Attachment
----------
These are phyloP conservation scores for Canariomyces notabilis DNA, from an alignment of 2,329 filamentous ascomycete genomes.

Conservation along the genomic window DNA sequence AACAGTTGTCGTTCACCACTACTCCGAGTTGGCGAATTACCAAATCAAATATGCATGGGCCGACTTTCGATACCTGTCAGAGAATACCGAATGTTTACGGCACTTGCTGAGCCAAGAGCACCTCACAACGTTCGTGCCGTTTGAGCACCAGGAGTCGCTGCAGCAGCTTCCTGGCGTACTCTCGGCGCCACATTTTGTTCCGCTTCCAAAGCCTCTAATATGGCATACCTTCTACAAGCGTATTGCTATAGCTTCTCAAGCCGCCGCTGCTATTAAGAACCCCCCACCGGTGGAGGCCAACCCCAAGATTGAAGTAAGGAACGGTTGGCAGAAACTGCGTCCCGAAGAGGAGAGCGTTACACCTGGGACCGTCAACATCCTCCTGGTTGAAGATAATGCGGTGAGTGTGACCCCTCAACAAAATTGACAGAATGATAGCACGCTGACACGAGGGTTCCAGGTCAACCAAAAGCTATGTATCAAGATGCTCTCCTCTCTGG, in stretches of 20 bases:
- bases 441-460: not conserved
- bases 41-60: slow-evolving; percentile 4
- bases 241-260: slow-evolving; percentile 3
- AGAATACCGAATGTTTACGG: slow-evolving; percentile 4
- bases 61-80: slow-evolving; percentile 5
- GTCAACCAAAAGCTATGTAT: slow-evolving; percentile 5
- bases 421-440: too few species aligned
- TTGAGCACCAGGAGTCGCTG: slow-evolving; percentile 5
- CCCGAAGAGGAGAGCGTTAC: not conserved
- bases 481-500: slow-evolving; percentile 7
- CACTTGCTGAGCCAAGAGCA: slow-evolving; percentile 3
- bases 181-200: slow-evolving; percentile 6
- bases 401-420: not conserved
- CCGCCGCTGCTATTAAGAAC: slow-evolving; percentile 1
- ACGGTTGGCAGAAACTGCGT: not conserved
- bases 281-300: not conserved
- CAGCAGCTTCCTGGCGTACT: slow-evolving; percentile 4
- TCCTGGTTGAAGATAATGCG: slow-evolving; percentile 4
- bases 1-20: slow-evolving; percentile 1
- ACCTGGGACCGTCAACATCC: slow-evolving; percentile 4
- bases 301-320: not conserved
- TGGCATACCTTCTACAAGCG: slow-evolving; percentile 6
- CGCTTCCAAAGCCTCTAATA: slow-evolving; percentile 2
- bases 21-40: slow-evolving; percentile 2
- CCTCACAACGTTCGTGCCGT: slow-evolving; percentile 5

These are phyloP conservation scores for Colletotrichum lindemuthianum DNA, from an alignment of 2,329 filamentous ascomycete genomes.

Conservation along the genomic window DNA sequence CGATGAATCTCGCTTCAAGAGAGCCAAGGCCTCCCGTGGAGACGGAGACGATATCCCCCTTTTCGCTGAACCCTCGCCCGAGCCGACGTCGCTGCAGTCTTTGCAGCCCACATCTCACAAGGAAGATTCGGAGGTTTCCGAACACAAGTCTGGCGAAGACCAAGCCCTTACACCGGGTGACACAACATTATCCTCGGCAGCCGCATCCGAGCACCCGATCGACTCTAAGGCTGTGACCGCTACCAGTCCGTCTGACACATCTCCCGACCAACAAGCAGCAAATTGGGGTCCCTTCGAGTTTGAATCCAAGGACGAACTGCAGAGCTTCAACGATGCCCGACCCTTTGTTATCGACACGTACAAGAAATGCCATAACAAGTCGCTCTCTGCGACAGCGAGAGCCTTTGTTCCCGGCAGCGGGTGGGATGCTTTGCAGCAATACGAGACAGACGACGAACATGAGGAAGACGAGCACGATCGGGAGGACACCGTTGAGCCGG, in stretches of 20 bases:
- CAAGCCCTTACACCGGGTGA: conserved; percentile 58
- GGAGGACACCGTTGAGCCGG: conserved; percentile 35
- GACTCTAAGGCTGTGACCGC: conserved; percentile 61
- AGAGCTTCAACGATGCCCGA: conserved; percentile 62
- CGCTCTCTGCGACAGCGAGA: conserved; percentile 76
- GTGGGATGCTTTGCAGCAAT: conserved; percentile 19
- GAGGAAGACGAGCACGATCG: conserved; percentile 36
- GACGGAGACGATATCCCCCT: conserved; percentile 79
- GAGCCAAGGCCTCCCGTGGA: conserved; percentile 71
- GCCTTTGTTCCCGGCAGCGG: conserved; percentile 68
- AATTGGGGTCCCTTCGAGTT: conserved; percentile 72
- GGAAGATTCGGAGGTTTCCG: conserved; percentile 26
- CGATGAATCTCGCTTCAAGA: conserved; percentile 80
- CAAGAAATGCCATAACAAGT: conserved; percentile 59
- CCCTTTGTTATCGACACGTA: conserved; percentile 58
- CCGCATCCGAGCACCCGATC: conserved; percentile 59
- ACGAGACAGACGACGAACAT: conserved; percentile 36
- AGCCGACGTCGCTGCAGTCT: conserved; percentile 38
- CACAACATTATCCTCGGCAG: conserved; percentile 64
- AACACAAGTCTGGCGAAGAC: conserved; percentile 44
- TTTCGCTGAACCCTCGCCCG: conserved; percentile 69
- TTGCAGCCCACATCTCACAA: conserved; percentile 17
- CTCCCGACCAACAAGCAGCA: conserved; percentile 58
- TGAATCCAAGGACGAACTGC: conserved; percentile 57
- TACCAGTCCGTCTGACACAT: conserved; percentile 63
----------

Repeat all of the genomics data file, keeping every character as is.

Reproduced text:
These are phyloP conservation scores for Canariomyces notabilis DNA, from an alignment of 2,329 filamentous ascomycete genomes.

Conservation along the genomic window DNA sequence AACAGTTGTCGTTCACCACTACTCCGAGTTGGCGAATTACCAAATCAAATATGCATGGGCCGACTTTCGATACCTGTCAGAGAATACCGAATGTTTACGGCACTTGCTGAGCCAAGAGCACCTCACAACGTTCGTGCCGTTTGAGCACCAGGAGTCGCTGCAGCAGCTTCCTGGCGTACTCTCGGCGCCACATTTTGTTCCGCTTCCAAAGCCTCTAATATGGCATACCTTCTACAAGCGTATTGCTATAGCTTCTCAAGCCGCCGCTGCTATTAAGAACCCCCCACCGGTGGAGGCCAACCCCAAGATTGAAGTAAGGAACGGTTGGCAGAAACTGCGTCCCGAAGAGGAGAGCGTTACACCTGGGACCGTCAACATCCTCCTGGTTGAAGATAATGCGGTGAGTGTGACCCCTCAACAAAATTGACAGAATGATAGCACGCTGACACGAGGGTTCCAGGTCAACCAAAAGCTATGTATCAAGATGCTCTCCTCTCTGG, in stretches of 20 bases:
- bases 441-460: not conserved
- bases 41-60: slow-evolving; percentile 4
- bases 241-260: slow-evolving; percentile 3
- AGAATACCGAATGTTTACGG: slow-evolving; percentile 4
- bases 61-80: slow-evolving; percentile 5
- GTCAACCAAAAGCTATGTAT: slow-evolving; percentile 5
- bases 421-440: too few species aligned
- TTGAGCACCAGGAGTCGCTG: slow-evolving; percentile 5
- CCCGAAGAGGAGAGCGTTAC: not conserved
- bases 481-500: slow-evolving; percentile 7
- CACTTGCTGAGCCAAGAGCA: slow-evolving; percentile 3
- bases 181-200: slow-evolving; percentile 6
- bases 401-420: not conserved
- CCGCCGCTGCTATTAAGAAC: slow-evolving; percentile 1
- ACGGTTGGCAGAAACTGCGT: not conserved
- bases 281-300: not conserved
- CAGCAGCTTCCTGGCGTACT: slow-evolving; percentile 4
- TCCTGGTTGAAGATAATGCG: slow-evolving; percentile 4
- bases 1-20: slow-evolving; percentile 1
- ACCTGGGACCGTCAACATCC: slow-evolving; percentile 4
- bases 301-320: not conserved
- TGGCATACCTTCTACAAGCG: slow-evolving; percentile 6
- CGCTTCCAAAGCCTCTAATA: slow-evolving; percentile 2
- bases 21-40: slow-evolving; percentile 2
- CCTCACAACGTTCGTGCCGT: slow-evolving; percentile 5

These are phyloP conservation scores for Colletotrichum lindemuthianum DNA, from an alignment of 2,329 filamentous ascomycete genomes.

Conservation along the genomic window DNA sequence CGATGAATCTCGCTTCAAGAGAGCCAAGGCCTCCCGTGGAGACGGAGACGATATCCCCCTTTTCGCTGAACCCTCGCCCGAGCCGACGTCGCTGCAGTCTTTGCAGCCCACATCTCACAAGGAAGATTCGGAGGTTTCCGAACACAAGTCTGGCGAAGACCAAGCCCTTACACCGGGTGACACAACATTATCCTCGGCAGCCGCATCCGAGCACCCGATCGACTCTAAGGCTGTGACCGCTACCAGTCCGTCTGACACATCTCCCGACCAACAAGCAGCAAATTGGGGTCCCTTCGAGTTTGAATCCAAGGACGAACTGCAGAGCTTCAACGATGCCCGACCCTTTGTTATCGACACGTACAAGAAATGCCATAACAAGTCGCTCTCTGCGACAGCGAGAGCCTTTGTTCCCGGCAGCGGGTGGGATGCTTTGCAGCAATACGAGACAGACGACGAACATGAGGAAGACGAGCACGATCGGGAGGACACCGTTGAGCCGG, in stretches of 20 bases:
- CAAGCCCTTACACCGGGTGA: conserved; percentile 58
- GGAGGACACCGTTGAGCCGG: conserved; percentile 35
- GACTCTAAGGCTGTGACCGC: conserved; percentile 61
- AGAGCTTCAACGATGCCCGA: conserved; percentile 62
- CGCTCTCTGCGACAGCGAGA: conserved; percentile 76
- GTGGGATGCTTTGCAGCAAT: conserved; percentile 19
- GAGGAAGACGAGCACGATCG: conserved; percentile 36
- GACGGAGACGATATCCCCCT: conserved; percentile 79
- GAGCCAAGGCCTCCCGTGGA: conserved; percentile 71
- GCCTTTGTTCCCGGCAGCGG: conserved; percentile 68
- AATTGGGGTCCCTTCGAGTT: conserved; percentile 72
- GGAAGATTCGGAGGTTTCCG: conserved; percentile 26
- CGATGAATCTCGCTTCAAGA: conserved; percentile 80
- CAAGAAATGCCATAACAAGT: conserved; percentile 59
- CCCTTTGTTATCGACACGTA: conserved; percentile 58
- CCGCATCCGAGCACCCGATC: conserved; percentile 59
- ACGAGACAGACGACGAACAT: conserved; percentile 36
- AGCCGACGTCGCTGCAGTCT: conserved; percentile 38
- CACAACATTATCCTCGGCAG: conserved; percentile 64
- AACACAAGTCTGGCGAAGAC: conserved; percentile 44
- TTTCGCTGAACCCTCGCCCG: conserved; percentile 69
- TTGCAGCCCACATCTCACAA: conserved; percentile 17
- CTCCCGACCAACAAGCAGCA: conserved; percentile 58
- TGAATCCAAGGACGAACTGC: conserved; percentile 57
- TACCAGTCCGTCTGACACAT: conserved; percentile 63